Director C. Fitz talks to Lovari about the documentary Jewel’s Catch One, distributed by Academy Award nominee Ava DuVernay’s “ARRAY”, available on Netflix.

The idea to document both the beloved club and its owner was a perfect pairing. What initially inspired you to embark on this project?
I was directing a shorter piece for the LA LGBTQ center Award Gala. They were honoring Jewel as a local community leader. Each year I donated my time to this charity and the first time I met Jewel and learned of the history behind the legendary Catch One and all the lives she and this story had touched I knew the film needed be made. I call it a type of unwritten textbook that everyone should read/see and be witness to the amount of work that went into holding on to this legendary space for over 4 decades and Jewel’s activism and service to her community. It amazed me the amount of people that were touched by Catch One and how it became a home for not only the Black LGBTQ community, but all walks of life that have been through those doors.

In addition to being a female African American LGBT business owner, facing obstacles that were unfortunately very prevalent in the 1970s and 1980s, there are many other things that Jewel accomplished as well (opening up a health center; self-taught construction skills; fundraising; dj’ing). Of all of these admirable feats, which one surprised you the most?
One of the most admirable and inspirational ‘feats’ would be Jewel going back to school and starting a new career at age 56! Jewel wanted to continue serving her community outside the walls of CATCH ONE and went back to school to study Traditional Chinese Medicine. Opening her own clinic “The Village Health Foundation,” which she still works in today, is just an outstanding life of service. It shows us all (and our film’s audience) that you should follow your dreams at every age and follow your heart to realize your passions!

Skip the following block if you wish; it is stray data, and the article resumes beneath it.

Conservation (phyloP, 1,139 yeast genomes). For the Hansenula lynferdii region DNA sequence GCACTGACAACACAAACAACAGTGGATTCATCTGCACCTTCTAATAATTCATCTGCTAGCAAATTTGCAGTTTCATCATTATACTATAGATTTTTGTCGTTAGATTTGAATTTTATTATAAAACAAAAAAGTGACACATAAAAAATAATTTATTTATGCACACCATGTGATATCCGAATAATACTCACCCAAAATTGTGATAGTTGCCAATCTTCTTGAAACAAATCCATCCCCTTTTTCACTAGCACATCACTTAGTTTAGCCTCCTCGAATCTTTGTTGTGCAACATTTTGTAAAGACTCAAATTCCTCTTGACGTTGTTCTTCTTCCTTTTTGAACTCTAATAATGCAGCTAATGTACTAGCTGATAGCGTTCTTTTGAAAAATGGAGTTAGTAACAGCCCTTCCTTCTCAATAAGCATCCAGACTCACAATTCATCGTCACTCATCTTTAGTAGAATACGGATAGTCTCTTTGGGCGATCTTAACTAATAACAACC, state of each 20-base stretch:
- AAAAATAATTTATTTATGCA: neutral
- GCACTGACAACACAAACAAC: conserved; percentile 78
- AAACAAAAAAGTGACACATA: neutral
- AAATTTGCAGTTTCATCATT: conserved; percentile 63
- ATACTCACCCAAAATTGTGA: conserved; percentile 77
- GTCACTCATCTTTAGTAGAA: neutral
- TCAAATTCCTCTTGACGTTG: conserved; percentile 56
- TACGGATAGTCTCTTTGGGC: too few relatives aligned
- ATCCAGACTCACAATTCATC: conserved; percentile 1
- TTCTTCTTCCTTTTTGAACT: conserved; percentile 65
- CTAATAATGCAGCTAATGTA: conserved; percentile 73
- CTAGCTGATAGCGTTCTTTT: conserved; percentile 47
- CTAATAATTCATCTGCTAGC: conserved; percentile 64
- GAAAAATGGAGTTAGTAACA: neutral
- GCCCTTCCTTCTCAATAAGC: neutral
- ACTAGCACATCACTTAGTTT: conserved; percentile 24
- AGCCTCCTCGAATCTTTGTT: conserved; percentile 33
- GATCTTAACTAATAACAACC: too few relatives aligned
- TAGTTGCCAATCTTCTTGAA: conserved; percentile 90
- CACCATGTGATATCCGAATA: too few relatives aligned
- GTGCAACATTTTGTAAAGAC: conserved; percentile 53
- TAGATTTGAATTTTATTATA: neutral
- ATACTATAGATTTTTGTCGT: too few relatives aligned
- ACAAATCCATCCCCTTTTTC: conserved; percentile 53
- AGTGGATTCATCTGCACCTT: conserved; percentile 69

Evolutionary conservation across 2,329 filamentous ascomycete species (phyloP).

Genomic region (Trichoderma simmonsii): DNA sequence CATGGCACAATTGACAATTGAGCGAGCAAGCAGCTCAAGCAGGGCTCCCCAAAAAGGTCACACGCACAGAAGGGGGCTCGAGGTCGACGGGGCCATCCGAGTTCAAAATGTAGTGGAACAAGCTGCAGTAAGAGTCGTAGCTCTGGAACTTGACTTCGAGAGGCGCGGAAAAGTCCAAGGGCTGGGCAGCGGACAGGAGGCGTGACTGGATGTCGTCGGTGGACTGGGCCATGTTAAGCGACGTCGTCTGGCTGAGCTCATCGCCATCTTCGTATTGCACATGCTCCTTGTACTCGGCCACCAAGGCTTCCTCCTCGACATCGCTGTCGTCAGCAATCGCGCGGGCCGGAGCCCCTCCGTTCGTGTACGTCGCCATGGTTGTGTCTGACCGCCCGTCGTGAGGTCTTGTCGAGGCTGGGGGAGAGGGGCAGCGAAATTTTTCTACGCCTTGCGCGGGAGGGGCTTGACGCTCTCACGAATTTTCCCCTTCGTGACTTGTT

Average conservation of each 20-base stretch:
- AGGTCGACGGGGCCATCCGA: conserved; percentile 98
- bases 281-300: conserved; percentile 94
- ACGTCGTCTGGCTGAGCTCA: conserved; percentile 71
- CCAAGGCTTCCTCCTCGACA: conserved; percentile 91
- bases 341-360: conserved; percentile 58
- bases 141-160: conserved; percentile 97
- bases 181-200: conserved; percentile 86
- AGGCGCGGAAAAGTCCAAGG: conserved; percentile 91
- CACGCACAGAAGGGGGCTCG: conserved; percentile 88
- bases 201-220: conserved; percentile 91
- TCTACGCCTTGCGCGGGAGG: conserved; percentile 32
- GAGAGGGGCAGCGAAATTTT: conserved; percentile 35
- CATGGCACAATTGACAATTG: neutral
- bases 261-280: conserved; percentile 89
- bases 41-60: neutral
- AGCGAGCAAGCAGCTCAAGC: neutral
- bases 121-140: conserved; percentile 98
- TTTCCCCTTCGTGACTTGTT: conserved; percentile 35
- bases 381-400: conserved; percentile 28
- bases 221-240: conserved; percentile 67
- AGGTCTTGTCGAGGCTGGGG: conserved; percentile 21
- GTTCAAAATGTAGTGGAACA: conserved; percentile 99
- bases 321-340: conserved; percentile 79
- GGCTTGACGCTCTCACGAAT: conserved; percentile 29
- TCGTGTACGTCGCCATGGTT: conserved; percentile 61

You had hours of footage to choose from. As a viewer, I am impressed with how seamlessly you touched upon so many issues within the duration of the film – female entrepreneurship, racism, the AIDS crisis, homophobia, LGBT rights, friendships, relationships, and music. How was the editing process for you and your team?
Thank you Lovari. It is quite the massive group of stories and history to tell in one film and I wanted to take great care in telling it right, as well as, design the soundtrack and frames in a style that would do this film justice and entertain audiences of all kinds, so that took time. It was important that this history was represented and not lost. I was especially touched by the AIDS Crisis stories and how many people were affected, still affected, and how fearless Jewel was during a very scary time for us.

I feel this chapter in the film is a very powerful one that tells a story FOR so many to our future. With all our research and collection of photos, original and archival footage crafting the four decades into an 85-minute documentary took about 2 years. The hardest part for me was cutting the footage and stories for time. However, it was an amazing process and we had a tiny amazing crew of researchers, producers and editors that helped me make the 8 year journey the film it is today. Being distributed by Ava DuVernay’s ARRAY, and on Netflix, is a wonderful part of finishing this film.

There is so much amazing music in Jewel’s Catch One, and fantastic interviews with some of the greatest artists of the disco era. In addition, you have one of the greatest actors of the modern era, Sharon Stone, who frequented the club and tells of her experiences with it. Interestingly enough, she is one of the music sponsors of the film. Tell me how that came about!
Yes, Sharon Stone coming on board to participate and support the film was a wonderful gift! Her voice as a global advocate to raise awareness about AIDS and AIDS research (as well as a patron on some nights) helped tell the story of what a safe-space Catch One had become for so many, and her interviews shed light on the importance of Jewel’s work in the Los Angeles Black LGBTQ community during the AIDS Crisis, plus how important everyone’s individual work (and giving back) can help us all from a global perspective. We are grateful for all of her support!